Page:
I first met the Rev. Fred Shuttlesworth at Sixteenth Street Baptist Church during the 30-year anniversary of the church bombing, when NBC’s Brian Williams (before he was an anchor) and his television crews broadcast a live, national town-hall meeting from its sanctuary.
I was one of The Birmingham News reporters covering the event, and I was directed to interview him. At that time I only knew Dr. Martin Luther King Jr. in terms of the Civil Rights Movement. So Rev. Shuttlesworth’s story fascinated me.
He recounted surviving the first bomb attack on his home. A blast that should have killed him instead inspired him because he knew that God spared him to lead the Movement in Birmingham. Emerging from the ruins of his wrecked home virtually unscathed, he was from then on the fiercest foe of segregation, he said, because he was never again afraid.
“I was going to kill segregation, or segregation was going to kill me,” he said, the first time I heard his famous phrase. He laughed as he compared poor ol’ Bull Connor’s stubborn refusal to give up segregation and white supremist bigotry to the Bible’s Egyptian Pharaoh. In history’s book, they were powerful antagonists whose spectacular come-uppance played into the hands of a larger narrative, where oppressed people finally gained their freedom. In the end, both looked like fools, and God got the glory.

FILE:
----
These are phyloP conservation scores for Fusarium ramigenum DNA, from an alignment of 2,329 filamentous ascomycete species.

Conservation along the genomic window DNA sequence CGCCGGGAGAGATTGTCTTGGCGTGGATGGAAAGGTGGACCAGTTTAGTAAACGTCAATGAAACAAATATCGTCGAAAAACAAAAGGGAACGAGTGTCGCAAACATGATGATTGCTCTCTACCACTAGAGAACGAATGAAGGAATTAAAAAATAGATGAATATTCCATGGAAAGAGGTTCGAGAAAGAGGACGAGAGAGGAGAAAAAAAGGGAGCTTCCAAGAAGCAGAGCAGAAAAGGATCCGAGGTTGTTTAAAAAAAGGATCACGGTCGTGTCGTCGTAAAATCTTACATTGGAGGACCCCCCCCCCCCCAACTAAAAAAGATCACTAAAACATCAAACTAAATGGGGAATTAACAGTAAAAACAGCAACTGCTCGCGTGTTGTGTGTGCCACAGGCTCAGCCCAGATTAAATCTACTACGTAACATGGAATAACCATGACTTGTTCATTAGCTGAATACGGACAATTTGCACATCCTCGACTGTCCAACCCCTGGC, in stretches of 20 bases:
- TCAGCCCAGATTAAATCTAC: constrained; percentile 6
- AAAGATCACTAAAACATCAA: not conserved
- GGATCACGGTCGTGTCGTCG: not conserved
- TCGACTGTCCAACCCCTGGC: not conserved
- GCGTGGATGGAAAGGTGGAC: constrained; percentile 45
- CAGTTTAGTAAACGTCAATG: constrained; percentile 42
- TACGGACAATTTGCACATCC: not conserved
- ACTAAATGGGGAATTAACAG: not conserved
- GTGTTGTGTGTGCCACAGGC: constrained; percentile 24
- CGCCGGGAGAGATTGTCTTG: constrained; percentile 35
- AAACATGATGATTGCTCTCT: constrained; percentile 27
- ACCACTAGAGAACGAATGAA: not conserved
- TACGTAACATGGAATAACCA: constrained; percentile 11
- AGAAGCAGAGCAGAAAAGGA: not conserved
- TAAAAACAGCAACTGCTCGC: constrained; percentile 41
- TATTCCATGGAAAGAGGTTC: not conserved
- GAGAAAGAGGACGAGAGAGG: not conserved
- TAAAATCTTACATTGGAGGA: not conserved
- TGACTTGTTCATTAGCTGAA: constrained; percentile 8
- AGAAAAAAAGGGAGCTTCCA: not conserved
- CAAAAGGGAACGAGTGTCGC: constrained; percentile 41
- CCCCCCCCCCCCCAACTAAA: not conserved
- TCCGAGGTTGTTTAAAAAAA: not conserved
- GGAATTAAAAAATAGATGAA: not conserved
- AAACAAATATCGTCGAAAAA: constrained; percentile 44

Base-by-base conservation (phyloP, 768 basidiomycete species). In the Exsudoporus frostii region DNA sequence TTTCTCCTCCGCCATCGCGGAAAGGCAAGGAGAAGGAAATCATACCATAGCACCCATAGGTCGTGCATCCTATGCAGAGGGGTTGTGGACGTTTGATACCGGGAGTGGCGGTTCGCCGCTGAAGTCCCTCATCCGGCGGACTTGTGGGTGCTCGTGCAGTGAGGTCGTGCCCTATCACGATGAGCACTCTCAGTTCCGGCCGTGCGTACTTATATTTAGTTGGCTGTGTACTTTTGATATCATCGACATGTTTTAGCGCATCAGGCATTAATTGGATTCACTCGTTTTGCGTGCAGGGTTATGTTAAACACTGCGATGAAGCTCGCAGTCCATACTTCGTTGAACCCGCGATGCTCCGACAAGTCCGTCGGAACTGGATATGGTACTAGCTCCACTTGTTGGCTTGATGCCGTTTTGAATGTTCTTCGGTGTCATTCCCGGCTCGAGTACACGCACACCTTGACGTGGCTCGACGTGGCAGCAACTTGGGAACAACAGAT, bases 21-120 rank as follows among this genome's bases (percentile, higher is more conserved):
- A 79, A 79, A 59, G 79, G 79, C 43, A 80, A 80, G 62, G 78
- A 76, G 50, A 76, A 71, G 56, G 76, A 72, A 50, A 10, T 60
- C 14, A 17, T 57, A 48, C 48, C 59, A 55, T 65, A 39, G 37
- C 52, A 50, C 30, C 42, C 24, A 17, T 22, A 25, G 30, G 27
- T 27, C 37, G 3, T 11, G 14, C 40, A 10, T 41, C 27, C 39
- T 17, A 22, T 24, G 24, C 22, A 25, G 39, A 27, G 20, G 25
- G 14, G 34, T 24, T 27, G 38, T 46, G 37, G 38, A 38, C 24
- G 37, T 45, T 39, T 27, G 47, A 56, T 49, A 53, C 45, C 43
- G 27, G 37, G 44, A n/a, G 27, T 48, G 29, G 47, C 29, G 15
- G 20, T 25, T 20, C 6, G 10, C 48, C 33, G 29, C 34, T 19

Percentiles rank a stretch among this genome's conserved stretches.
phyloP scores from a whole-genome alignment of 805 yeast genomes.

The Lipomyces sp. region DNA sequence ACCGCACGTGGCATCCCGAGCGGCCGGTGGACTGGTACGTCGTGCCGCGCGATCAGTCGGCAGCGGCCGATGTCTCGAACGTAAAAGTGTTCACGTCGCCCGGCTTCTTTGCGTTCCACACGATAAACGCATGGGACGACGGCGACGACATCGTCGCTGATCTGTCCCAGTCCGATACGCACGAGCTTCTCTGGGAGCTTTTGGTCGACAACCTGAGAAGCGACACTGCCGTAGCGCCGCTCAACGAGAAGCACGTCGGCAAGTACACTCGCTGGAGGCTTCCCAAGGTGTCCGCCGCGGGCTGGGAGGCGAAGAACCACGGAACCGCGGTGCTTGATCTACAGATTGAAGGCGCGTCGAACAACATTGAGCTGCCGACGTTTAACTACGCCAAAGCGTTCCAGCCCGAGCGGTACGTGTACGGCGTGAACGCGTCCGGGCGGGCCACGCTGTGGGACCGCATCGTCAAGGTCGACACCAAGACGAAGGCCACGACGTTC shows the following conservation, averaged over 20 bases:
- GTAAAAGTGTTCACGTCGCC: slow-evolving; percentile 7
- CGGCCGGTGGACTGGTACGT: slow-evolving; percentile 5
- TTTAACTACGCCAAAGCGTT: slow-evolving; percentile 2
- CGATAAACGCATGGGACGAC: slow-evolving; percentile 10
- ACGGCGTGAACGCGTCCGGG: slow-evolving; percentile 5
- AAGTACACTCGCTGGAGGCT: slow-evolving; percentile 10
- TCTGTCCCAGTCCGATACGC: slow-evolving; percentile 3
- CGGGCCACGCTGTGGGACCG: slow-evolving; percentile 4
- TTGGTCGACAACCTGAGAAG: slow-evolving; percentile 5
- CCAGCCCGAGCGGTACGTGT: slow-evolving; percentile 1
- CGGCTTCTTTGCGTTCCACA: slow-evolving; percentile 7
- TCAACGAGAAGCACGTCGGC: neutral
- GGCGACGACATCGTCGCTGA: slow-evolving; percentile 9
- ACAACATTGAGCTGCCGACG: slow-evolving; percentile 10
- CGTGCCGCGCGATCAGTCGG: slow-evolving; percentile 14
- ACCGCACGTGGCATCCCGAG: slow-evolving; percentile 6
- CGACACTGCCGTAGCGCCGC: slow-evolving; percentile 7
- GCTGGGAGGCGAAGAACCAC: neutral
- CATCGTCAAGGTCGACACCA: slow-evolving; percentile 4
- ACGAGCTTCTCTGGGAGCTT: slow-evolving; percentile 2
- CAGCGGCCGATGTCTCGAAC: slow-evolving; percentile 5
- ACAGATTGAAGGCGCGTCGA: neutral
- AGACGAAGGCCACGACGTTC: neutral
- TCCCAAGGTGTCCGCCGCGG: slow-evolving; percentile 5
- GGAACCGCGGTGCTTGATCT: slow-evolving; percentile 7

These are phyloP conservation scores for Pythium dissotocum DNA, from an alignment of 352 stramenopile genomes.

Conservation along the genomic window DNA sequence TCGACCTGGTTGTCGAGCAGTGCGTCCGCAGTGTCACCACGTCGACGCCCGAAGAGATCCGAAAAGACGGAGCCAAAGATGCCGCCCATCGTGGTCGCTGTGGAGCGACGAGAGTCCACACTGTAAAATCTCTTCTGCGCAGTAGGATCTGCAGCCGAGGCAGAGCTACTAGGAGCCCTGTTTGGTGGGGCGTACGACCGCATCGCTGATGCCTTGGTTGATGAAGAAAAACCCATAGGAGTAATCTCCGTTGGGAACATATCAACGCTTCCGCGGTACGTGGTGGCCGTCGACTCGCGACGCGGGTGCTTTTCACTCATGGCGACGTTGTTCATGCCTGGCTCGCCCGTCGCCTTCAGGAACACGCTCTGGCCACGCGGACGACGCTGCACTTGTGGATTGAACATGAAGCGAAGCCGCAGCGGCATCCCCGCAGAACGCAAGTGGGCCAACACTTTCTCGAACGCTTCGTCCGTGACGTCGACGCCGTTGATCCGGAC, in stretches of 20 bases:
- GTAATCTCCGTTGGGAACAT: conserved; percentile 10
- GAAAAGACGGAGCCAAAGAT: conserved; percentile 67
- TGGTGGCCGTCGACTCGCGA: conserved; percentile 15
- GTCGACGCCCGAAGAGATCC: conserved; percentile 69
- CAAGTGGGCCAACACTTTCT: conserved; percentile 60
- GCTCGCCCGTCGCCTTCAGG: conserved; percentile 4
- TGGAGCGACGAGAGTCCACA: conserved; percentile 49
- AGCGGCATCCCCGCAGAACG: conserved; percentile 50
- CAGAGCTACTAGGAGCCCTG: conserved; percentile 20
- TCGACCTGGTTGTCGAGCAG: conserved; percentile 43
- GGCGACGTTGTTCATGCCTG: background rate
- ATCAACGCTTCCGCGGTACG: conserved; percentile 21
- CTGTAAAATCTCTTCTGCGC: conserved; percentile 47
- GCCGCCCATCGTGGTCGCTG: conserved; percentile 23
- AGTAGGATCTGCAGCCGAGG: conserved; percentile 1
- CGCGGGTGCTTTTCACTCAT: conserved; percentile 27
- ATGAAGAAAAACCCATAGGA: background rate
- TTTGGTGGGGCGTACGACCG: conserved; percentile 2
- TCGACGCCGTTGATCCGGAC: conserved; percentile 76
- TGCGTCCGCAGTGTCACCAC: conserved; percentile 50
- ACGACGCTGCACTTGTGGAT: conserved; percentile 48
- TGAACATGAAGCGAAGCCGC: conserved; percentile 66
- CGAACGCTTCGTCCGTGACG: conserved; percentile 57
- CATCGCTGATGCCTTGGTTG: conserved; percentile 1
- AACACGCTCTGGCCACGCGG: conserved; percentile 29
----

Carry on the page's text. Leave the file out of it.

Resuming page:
Rev. Shuttlesworth was absolutely convinced that the power of love and non-violence would win out over Bull Connor’s hatred and violence. He was committed to wiping segregation laws off the books and curing America’s soul from the “cancer” of racism.
Listening to him literally gave me chill bumps, and, looking back, I believe it lit a fire in me too.
In the years since that first meeting, I’ve learned more about Rev. Shuttlesworth, especially since I’ve been working on the Birmingham Civil Rights Heritage Trail. And now I’m beginning to understand the power that transfigured this man from a simple pastor into the fiery “Lion of Birmingham,” as he’s been called.
Rev. Shuttlesworth was willing to die to end segregation and generations of racial injustice, as were his followers in Birmingham and people of like minds across the nation. Their cause was just. This is why the stories of Birmingham, of the Freedom Riders and others who took part in the Movement resonate in the souls of folks worldwide.
The soul yearns to be free, and live the best life it can possibly live. This is why, ostensibly, people come to the United States. No one wants to be oppressed or have their human rights arbitrarily trounced. But this was the condition of Black folk that Rev. Shuttlesworth faced 50 years ago when he fought to end segregation:
The Negro only asks for what America means; Democracy means integration . . . Integration is the right to work and be economically secure; the right to political participation, and the opportunities with all the others to participate in and improve upon the social activities and standards in the community …